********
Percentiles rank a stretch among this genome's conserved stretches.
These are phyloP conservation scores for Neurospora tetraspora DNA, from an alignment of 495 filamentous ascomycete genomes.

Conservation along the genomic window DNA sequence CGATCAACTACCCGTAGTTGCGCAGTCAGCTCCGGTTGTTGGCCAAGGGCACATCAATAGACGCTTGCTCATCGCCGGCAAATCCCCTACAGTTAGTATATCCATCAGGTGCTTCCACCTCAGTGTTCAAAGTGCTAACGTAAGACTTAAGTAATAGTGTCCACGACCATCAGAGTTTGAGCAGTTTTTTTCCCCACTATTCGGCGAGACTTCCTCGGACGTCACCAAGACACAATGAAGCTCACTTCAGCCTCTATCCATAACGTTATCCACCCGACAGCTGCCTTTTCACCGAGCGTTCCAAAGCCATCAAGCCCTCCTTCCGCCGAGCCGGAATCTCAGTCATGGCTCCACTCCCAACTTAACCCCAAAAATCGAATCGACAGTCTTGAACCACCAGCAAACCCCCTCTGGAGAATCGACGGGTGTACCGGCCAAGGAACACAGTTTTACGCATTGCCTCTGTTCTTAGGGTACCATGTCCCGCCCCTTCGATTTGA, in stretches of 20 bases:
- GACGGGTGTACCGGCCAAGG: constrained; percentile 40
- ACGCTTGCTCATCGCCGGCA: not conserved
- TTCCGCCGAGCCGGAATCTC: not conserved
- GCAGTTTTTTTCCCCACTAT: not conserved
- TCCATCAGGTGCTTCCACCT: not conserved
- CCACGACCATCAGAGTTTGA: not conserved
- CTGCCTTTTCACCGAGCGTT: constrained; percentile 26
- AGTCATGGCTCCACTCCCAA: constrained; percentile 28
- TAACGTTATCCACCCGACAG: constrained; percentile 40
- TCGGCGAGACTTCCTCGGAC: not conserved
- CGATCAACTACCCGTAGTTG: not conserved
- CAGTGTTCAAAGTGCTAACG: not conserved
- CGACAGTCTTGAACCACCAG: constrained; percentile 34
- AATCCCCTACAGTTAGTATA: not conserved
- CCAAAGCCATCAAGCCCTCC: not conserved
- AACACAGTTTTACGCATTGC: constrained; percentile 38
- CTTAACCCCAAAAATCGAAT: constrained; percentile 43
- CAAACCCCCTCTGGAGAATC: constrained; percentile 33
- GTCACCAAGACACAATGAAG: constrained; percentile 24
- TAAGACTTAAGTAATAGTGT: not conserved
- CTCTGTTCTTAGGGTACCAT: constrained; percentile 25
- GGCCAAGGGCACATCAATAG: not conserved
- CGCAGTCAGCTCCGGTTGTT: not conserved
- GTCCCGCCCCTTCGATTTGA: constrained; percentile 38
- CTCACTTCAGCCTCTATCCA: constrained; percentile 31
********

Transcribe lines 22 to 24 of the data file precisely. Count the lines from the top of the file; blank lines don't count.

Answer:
- GTCACCAAGACACAATGAAG: constrained; percentile 24
- TAAGACTTAAGTAATAGTGT: not conserved
- CTCTGTTCTTAGGGTACCAT: constrained; percentile 25